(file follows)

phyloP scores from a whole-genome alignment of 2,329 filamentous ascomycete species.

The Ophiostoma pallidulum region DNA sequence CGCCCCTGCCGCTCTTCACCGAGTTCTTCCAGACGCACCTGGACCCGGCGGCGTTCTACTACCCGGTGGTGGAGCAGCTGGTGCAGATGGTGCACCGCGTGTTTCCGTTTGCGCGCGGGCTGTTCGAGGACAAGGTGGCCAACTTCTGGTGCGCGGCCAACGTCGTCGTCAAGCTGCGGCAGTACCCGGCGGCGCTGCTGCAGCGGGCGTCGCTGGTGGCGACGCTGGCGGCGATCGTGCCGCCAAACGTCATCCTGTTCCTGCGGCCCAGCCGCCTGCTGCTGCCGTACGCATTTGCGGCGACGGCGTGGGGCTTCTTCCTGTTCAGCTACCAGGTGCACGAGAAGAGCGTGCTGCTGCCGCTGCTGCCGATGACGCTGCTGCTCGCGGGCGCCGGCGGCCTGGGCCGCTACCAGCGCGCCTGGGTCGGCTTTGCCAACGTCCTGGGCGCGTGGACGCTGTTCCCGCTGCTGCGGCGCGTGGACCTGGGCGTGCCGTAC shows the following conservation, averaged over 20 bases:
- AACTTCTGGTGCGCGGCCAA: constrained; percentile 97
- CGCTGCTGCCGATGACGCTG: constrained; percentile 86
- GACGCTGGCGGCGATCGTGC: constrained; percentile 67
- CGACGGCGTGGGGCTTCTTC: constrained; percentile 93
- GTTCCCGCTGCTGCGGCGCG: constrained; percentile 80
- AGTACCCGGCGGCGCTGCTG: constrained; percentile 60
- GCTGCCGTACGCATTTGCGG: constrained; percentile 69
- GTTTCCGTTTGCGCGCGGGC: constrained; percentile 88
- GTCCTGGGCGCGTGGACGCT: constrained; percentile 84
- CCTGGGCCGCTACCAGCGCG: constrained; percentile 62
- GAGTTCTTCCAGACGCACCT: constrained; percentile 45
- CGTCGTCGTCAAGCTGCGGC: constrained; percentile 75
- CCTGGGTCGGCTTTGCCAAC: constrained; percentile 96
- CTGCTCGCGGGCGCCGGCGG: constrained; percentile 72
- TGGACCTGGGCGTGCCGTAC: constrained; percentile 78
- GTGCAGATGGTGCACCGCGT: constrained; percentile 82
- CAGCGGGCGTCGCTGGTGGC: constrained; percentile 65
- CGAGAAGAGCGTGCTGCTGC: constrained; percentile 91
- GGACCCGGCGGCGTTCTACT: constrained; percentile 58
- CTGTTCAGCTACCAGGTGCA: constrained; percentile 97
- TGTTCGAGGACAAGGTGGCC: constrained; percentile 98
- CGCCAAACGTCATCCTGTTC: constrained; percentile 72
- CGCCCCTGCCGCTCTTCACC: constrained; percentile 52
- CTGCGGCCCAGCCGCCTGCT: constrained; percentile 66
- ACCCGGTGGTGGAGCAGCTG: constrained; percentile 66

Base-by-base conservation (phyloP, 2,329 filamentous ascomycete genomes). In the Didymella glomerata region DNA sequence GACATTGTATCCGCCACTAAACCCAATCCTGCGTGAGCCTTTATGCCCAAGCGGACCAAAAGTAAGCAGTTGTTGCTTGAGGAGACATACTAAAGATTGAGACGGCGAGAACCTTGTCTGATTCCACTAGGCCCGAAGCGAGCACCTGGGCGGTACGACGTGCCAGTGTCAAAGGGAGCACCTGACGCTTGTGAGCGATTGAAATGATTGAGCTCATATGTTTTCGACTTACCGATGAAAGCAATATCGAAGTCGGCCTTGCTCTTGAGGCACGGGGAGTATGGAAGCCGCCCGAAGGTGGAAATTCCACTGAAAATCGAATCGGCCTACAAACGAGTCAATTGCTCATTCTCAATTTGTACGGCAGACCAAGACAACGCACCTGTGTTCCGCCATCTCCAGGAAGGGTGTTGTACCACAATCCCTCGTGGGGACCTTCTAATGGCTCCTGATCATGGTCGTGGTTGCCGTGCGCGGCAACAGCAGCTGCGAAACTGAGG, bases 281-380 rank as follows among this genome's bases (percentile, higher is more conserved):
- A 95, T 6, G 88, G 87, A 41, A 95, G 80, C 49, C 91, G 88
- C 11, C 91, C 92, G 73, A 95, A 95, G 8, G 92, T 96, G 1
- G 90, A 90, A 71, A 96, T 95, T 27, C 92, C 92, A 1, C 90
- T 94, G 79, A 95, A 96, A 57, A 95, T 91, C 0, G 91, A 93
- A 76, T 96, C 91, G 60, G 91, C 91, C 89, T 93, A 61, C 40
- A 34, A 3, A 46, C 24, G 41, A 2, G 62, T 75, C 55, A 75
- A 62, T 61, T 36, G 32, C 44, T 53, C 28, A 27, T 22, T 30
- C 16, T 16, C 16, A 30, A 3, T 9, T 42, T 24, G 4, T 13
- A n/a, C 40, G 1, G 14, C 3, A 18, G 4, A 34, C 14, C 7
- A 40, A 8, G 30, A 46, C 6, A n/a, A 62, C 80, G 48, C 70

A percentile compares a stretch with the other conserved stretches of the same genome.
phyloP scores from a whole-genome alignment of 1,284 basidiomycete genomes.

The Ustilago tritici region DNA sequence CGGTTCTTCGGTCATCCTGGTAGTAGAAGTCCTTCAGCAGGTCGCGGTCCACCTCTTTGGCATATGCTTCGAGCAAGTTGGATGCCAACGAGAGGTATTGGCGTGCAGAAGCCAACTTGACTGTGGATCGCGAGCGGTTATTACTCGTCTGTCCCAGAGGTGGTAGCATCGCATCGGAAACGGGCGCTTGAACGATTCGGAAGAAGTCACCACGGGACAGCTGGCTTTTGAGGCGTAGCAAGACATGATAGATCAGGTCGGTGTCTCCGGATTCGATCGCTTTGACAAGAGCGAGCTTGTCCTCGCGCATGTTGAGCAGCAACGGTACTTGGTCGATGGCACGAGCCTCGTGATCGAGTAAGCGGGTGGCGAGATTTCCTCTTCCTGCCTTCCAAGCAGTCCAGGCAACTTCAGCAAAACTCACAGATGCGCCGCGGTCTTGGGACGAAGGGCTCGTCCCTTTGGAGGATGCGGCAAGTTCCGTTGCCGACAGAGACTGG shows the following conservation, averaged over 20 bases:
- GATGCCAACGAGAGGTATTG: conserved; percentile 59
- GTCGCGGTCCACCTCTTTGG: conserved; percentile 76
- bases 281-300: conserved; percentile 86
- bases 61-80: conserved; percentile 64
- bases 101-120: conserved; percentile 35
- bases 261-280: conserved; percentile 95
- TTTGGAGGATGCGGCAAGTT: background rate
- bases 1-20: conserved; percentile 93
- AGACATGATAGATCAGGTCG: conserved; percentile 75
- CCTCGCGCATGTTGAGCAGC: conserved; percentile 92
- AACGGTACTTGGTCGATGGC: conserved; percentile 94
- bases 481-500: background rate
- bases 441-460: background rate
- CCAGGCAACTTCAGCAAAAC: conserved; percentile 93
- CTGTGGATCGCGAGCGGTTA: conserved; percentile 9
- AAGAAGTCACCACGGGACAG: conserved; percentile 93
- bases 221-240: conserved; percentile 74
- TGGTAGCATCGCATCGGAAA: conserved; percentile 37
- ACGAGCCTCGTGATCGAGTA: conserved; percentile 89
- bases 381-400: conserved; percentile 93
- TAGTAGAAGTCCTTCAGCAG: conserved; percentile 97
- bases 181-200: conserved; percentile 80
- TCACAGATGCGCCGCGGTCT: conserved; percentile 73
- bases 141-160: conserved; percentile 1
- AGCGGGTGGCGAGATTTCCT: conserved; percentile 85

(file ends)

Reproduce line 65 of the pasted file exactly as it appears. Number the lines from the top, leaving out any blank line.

- bases 141-160: conserved; percentile 1